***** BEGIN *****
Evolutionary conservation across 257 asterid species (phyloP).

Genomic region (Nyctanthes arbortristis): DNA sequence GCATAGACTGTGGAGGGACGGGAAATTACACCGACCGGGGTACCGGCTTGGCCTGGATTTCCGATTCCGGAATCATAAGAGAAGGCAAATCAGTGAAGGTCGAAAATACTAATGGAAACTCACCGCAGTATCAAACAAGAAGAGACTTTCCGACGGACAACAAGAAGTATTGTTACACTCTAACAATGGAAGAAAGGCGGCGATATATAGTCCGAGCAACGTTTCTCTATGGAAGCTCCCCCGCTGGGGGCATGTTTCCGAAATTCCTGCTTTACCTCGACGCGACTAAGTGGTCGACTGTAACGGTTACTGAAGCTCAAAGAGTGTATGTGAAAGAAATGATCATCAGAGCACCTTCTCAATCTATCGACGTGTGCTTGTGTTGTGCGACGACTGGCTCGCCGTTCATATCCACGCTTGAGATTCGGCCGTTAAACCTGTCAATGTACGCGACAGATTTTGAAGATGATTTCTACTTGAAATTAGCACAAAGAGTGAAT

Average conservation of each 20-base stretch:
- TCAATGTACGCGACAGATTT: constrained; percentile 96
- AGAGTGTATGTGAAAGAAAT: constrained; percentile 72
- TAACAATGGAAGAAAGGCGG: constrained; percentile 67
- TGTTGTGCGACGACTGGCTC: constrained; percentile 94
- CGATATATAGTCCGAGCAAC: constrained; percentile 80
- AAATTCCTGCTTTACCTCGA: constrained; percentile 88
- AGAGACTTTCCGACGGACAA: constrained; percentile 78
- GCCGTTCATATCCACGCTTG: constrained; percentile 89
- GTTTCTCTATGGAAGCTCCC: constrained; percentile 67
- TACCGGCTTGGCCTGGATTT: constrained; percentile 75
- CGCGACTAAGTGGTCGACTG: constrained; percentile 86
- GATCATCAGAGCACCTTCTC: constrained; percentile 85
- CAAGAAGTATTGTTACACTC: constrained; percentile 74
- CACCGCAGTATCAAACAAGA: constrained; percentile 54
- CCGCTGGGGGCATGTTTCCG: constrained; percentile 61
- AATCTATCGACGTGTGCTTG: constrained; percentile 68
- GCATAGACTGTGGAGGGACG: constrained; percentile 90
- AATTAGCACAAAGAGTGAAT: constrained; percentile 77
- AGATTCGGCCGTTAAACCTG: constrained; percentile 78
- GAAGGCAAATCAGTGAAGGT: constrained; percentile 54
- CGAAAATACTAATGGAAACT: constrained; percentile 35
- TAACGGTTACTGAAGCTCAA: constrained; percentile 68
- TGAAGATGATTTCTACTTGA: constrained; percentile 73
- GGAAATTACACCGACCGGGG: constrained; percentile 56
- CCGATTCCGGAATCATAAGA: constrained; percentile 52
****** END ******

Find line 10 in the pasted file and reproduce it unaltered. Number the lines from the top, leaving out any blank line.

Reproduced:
- AGAGACTTTCCGACGGACAA: constrained; percentile 78